“If we don’t believe in free expression for people we despise, we don’t believe in it at all.”

Paarl Web, a subsidiary of Naspers, printed R3 million worth of party propaganda for Mugabe after Caxton declined the deal. Business Day reported the story, and now there is some uproar about this.

We are, admittedly, dealing with a tough scenario here. I assume there are very few Mugabe supporters amongst Thought Leader readers, so it might be tempting to create our own, isolated, rules for how Freedom of Expression should be interpreted.

The written word is a strong communicator. It can be heated, biased, derogatory, inflammatory and inaccurate. But it also allows for reflection, thought, and personal introspection. It invites discussion, argument and calls for an opinion, informed or otherwise. Above all, it is passive and should be encouraged as a primary source of opinion making, especially in a country as volatile as Zimbabwe.

If publishers take away Mugabe’s right to publish pamphlets on the eve of his election, they are taking away Zimbabwe’s right to a fair and due process.

For starters, it is not the publishers’, or our right to do so. Had South Africa issued nation wide sanctions against Zimbabwe, the scenario would be different, and we would be obligated to follow our country’s stance.

We should also not get confused with arguments that cite unfair elections due to Mugabe’s actions. These two factors — his right to a fair election, and his abuse of that right — are actually not related. In the most simplistic terms, let me say that two wrongs do not make a right. By interfering with the right of Mugabe’s supporters to read his propaganda, we would be also be guilty of rigging the outcome.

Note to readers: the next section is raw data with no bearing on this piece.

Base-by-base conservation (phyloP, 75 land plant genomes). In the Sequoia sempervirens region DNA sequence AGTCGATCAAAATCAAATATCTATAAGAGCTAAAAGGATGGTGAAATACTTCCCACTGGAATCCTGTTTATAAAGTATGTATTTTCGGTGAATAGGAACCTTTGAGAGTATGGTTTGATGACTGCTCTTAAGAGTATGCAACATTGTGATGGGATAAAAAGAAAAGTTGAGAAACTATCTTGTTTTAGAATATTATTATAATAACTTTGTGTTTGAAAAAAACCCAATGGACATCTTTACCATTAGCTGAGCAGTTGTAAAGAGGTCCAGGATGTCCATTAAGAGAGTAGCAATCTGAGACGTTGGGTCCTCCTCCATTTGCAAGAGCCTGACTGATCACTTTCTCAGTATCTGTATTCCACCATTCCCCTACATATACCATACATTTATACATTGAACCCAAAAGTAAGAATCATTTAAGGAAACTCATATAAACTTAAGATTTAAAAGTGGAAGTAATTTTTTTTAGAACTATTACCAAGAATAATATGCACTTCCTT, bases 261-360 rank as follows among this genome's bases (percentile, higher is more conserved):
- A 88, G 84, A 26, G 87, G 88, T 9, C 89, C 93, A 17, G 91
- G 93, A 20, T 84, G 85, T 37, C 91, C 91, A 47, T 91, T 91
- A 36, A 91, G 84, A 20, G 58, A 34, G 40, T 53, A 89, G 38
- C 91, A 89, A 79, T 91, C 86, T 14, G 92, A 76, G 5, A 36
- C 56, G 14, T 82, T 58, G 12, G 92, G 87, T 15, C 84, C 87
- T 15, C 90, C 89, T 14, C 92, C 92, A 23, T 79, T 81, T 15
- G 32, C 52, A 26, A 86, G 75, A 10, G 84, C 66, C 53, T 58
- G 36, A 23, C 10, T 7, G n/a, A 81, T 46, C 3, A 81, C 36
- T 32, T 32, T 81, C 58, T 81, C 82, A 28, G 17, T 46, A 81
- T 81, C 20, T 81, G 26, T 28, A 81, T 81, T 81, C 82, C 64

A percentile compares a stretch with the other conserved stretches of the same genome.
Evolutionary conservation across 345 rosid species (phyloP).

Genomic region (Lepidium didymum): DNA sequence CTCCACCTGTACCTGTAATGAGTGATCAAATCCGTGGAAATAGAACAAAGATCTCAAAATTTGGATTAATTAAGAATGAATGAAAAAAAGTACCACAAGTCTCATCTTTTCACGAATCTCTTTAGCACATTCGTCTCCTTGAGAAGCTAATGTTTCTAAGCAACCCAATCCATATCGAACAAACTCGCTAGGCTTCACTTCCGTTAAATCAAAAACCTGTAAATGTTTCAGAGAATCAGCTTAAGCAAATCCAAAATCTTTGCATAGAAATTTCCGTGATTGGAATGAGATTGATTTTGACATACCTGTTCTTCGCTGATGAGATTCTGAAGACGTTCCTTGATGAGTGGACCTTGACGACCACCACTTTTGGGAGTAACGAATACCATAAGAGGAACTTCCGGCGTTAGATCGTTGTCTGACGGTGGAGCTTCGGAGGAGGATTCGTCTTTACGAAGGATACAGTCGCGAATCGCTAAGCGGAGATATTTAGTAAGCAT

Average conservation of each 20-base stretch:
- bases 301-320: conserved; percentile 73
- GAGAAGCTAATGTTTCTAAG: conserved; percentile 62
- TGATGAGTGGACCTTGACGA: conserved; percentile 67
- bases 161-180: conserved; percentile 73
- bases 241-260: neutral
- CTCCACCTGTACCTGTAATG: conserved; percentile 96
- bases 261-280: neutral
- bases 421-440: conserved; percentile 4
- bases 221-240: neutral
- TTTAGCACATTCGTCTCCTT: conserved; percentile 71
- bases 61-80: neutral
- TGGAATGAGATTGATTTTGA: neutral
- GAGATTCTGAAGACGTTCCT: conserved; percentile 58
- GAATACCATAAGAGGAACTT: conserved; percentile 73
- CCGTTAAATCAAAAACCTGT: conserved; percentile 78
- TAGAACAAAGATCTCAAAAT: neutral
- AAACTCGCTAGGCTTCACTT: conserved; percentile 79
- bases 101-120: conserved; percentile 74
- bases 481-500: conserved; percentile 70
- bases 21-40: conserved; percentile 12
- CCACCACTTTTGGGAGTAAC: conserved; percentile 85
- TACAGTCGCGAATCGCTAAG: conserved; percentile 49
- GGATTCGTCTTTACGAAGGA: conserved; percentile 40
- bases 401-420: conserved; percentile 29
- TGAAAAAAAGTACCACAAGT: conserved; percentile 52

Noam Chmosky, to whom the sub-headline of this post can be attributed, also said:

“If you believe in freedom of speech, you believe in freedom of speech for views you don’t like. Goebbels was in favor of freedom of speech for views he liked. So was Stalin. If you’re in favor of freedom of speech, that means you’re in favor of freedom of speech precisely for views you despise.”

(As an interesting aside, the quote “I disapprove of what you say, but I will defend to the death your right to say it,” is incorrectly attributed to Voltaire. It was actually phrased by Beatrice Hall, a writer, in 1906 when she wrote about Voltaire.)

Admittedly, there are problems with freedom of speech. For starters, there is no guarantee that all points of view will get equal hearing. Did Tsvangirai have R3 million to print his own pamphlets? I don’t know. There is also no guarantee that the truth will prevail. Freedom of speech can itself lead to violence, whether in Zimbabwe, Nazi Germany or your child’s school hall. It can propagate racisms, sexism and religious attacks.

There is no pretty solution, although scores of books have been written to try and come up with one. But I do believe that none of these shortcomings, horrid as they may be, outweigh the horrors associated with lack of freedom of speech. And although I also cannot argue that Paarl Web took this thought process when deciding to print the pamphlets (in fact, I suspect it was a pure business decision), I am pleased that that is the stance they took.

We should not ostracize Paarl Web or Naspers for printing Mugabe’s order. What we should do is encourage them to donate the profits to any opposing party so that they too can have an opportunity to let their views be known, and sway the “truth will prevail” argument.

But we should not interfere with freedom of speech, much as many governments would like us to do. It’s a slippery slope, and the consequences could be disastrous.


  • Eve Dmochowska spends her day playing on and with the Internet, and thinks it is a rather fun way to make money. She is the founder of Crowdfund, a crowd sourced fund to help local online startups get off the ground, and of the Geekspace, Joburgs first hot desking space for geeks. She is also the co-founder of The Broadband Bible which helps SAfricans find the perfect ADSL plan and the Airtime Bible, which compares the costs of cellphone contracts.


Eve Dmochowska

Eve Dmochowska spends her day playing on and with the Internet, and thinks it is a rather fun way to make money. She is the founder of Crowdfund,...

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